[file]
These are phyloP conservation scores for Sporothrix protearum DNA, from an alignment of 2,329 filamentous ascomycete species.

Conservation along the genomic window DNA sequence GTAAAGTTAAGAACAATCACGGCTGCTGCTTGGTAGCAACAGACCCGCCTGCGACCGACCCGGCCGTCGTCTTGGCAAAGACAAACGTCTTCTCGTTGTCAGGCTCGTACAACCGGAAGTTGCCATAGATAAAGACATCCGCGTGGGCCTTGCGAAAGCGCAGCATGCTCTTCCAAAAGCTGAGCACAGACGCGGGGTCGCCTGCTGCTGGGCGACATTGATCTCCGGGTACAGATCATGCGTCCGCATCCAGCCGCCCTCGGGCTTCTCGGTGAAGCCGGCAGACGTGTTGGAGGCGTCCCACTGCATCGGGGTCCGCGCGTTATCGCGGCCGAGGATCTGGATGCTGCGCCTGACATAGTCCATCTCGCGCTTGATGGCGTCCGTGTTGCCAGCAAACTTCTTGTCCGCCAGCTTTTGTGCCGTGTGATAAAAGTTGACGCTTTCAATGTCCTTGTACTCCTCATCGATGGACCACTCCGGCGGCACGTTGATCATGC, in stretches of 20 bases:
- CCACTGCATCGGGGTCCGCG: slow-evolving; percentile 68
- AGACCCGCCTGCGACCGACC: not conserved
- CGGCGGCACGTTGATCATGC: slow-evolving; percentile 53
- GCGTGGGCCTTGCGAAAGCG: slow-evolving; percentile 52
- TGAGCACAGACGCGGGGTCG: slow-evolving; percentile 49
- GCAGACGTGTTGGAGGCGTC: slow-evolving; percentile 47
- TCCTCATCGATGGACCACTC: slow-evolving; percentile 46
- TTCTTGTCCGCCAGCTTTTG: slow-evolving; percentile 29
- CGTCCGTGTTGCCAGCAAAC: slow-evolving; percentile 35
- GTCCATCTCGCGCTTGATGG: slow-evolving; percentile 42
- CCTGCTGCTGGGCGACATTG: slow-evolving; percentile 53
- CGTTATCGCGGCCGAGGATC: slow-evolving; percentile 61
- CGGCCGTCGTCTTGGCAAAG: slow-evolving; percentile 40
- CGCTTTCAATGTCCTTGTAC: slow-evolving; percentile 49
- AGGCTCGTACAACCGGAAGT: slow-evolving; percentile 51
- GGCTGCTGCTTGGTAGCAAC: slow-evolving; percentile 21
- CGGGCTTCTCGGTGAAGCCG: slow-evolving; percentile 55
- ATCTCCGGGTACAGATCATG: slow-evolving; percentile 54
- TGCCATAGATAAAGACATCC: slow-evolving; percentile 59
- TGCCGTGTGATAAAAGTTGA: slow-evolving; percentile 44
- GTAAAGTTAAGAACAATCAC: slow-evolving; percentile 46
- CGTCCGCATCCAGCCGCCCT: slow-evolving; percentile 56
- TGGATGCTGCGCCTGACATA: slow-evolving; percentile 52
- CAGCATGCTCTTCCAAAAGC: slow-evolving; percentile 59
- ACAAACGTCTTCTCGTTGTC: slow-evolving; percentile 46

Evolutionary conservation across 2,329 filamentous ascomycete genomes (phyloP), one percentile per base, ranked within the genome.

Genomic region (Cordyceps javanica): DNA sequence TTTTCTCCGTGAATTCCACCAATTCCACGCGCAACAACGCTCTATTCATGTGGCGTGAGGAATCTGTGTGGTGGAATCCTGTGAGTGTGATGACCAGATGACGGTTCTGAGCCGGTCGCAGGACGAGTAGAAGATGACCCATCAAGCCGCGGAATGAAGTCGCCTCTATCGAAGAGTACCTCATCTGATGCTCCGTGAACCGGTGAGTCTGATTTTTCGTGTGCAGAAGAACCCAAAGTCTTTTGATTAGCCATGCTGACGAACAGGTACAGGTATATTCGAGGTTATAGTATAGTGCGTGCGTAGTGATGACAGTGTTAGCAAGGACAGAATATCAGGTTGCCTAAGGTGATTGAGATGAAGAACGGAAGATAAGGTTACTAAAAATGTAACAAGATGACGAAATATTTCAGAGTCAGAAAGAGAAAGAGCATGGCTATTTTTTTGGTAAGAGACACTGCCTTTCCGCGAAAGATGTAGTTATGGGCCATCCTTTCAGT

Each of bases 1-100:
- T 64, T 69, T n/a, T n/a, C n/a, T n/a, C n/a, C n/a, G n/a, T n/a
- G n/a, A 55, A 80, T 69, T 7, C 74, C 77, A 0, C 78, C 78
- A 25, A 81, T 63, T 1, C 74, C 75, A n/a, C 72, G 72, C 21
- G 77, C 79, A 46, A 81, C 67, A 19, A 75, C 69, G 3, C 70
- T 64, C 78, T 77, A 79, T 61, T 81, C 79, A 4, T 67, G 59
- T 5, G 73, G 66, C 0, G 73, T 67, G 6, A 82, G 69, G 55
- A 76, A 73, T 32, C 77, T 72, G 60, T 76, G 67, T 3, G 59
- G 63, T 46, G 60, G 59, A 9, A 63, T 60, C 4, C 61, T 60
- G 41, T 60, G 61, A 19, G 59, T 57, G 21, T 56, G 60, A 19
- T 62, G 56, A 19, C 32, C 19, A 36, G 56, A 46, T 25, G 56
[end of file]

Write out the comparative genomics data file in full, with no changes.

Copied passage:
These are phyloP conservation scores for Sporothrix protearum DNA, from an alignment of 2,329 filamentous ascomycete species.

Conservation along the genomic window DNA sequence GTAAAGTTAAGAACAATCACGGCTGCTGCTTGGTAGCAACAGACCCGCCTGCGACCGACCCGGCCGTCGTCTTGGCAAAGACAAACGTCTTCTCGTTGTCAGGCTCGTACAACCGGAAGTTGCCATAGATAAAGACATCCGCGTGGGCCTTGCGAAAGCGCAGCATGCTCTTCCAAAAGCTGAGCACAGACGCGGGGTCGCCTGCTGCTGGGCGACATTGATCTCCGGGTACAGATCATGCGTCCGCATCCAGCCGCCCTCGGGCTTCTCGGTGAAGCCGGCAGACGTGTTGGAGGCGTCCCACTGCATCGGGGTCCGCGCGTTATCGCGGCCGAGGATCTGGATGCTGCGCCTGACATAGTCCATCTCGCGCTTGATGGCGTCCGTGTTGCCAGCAAACTTCTTGTCCGCCAGCTTTTGTGCCGTGTGATAAAAGTTGACGCTTTCAATGTCCTTGTACTCCTCATCGATGGACCACTCCGGCGGCACGTTGATCATGC, in stretches of 20 bases:
- CCACTGCATCGGGGTCCGCG: slow-evolving; percentile 68
- AGACCCGCCTGCGACCGACC: not conserved
- CGGCGGCACGTTGATCATGC: slow-evolving; percentile 53
- GCGTGGGCCTTGCGAAAGCG: slow-evolving; percentile 52
- TGAGCACAGACGCGGGGTCG: slow-evolving; percentile 49
- GCAGACGTGTTGGAGGCGTC: slow-evolving; percentile 47
- TCCTCATCGATGGACCACTC: slow-evolving; percentile 46
- TTCTTGTCCGCCAGCTTTTG: slow-evolving; percentile 29
- CGTCCGTGTTGCCAGCAAAC: slow-evolving; percentile 35
- GTCCATCTCGCGCTTGATGG: slow-evolving; percentile 42
- CCTGCTGCTGGGCGACATTG: slow-evolving; percentile 53
- CGTTATCGCGGCCGAGGATC: slow-evolving; percentile 61
- CGGCCGTCGTCTTGGCAAAG: slow-evolving; percentile 40
- CGCTTTCAATGTCCTTGTAC: slow-evolving; percentile 49
- AGGCTCGTACAACCGGAAGT: slow-evolving; percentile 51
- GGCTGCTGCTTGGTAGCAAC: slow-evolving; percentile 21
- CGGGCTTCTCGGTGAAGCCG: slow-evolving; percentile 55
- ATCTCCGGGTACAGATCATG: slow-evolving; percentile 54
- TGCCATAGATAAAGACATCC: slow-evolving; percentile 59
- TGCCGTGTGATAAAAGTTGA: slow-evolving; percentile 44
- GTAAAGTTAAGAACAATCAC: slow-evolving; percentile 46
- CGTCCGCATCCAGCCGCCCT: slow-evolving; percentile 56
- TGGATGCTGCGCCTGACATA: slow-evolving; percentile 52
- CAGCATGCTCTTCCAAAAGC: slow-evolving; percentile 59
- ACAAACGTCTTCTCGTTGTC: slow-evolving; percentile 46

Evolutionary conservation across 2,329 filamentous ascomycete genomes (phyloP), one percentile per base, ranked within the genome.

Genomic region (Cordyceps javanica): DNA sequence TTTTCTCCGTGAATTCCACCAATTCCACGCGCAACAACGCTCTATTCATGTGGCGTGAGGAATCTGTGTGGTGGAATCCTGTGAGTGTGATGACCAGATGACGGTTCTGAGCCGGTCGCAGGACGAGTAGAAGATGACCCATCAAGCCGCGGAATGAAGTCGCCTCTATCGAAGAGTACCTCATCTGATGCTCCGTGAACCGGTGAGTCTGATTTTTCGTGTGCAGAAGAACCCAAAGTCTTTTGATTAGCCATGCTGACGAACAGGTACAGGTATATTCGAGGTTATAGTATAGTGCGTGCGTAGTGATGACAGTGTTAGCAAGGACAGAATATCAGGTTGCCTAAGGTGATTGAGATGAAGAACGGAAGATAAGGTTACTAAAAATGTAACAAGATGACGAAATATTTCAGAGTCAGAAAGAGAAAGAGCATGGCTATTTTTTTGGTAAGAGACACTGCCTTTCCGCGAAAGATGTAGTTATGGGCCATCCTTTCAGT

Each of bases 1-100:
- T 64, T 69, T n/a, T n/a, C n/a, T n/a, C n/a, C n/a, G n/a, T n/a
- G n/a, A 55, A 80, T 69, T 7, C 74, C 77, A 0, C 78, C 78
- A 25, A 81, T 63, T 1, C 74, C 75, A n/a, C 72, G 72, C 21
- G 77, C 79, A 46, A 81, C 67, A 19, A 75, C 69, G 3, C 70
- T 64, C 78, T 77, A 79, T 61, T 81, C 79, A 4, T 67, G 59
- T 5, G 73, G 66, C 0, G 73, T 67, G 6, A 82, G 69, G 55
- A 76, A 73, T 32, C 77, T 72, G 60, T 76, G 67, T 3, G 59
- G 63, T 46, G 60, G 59, A 9, A 63, T 60, C 4, C 61, T 60
- G 41, T 60, G 61, A 19, G 59, T 57, G 21, T 56, G 60, A 19
- T 62, G 56, A 19, C 32, C 19, A 36, G 56, A 46, T 25, G 56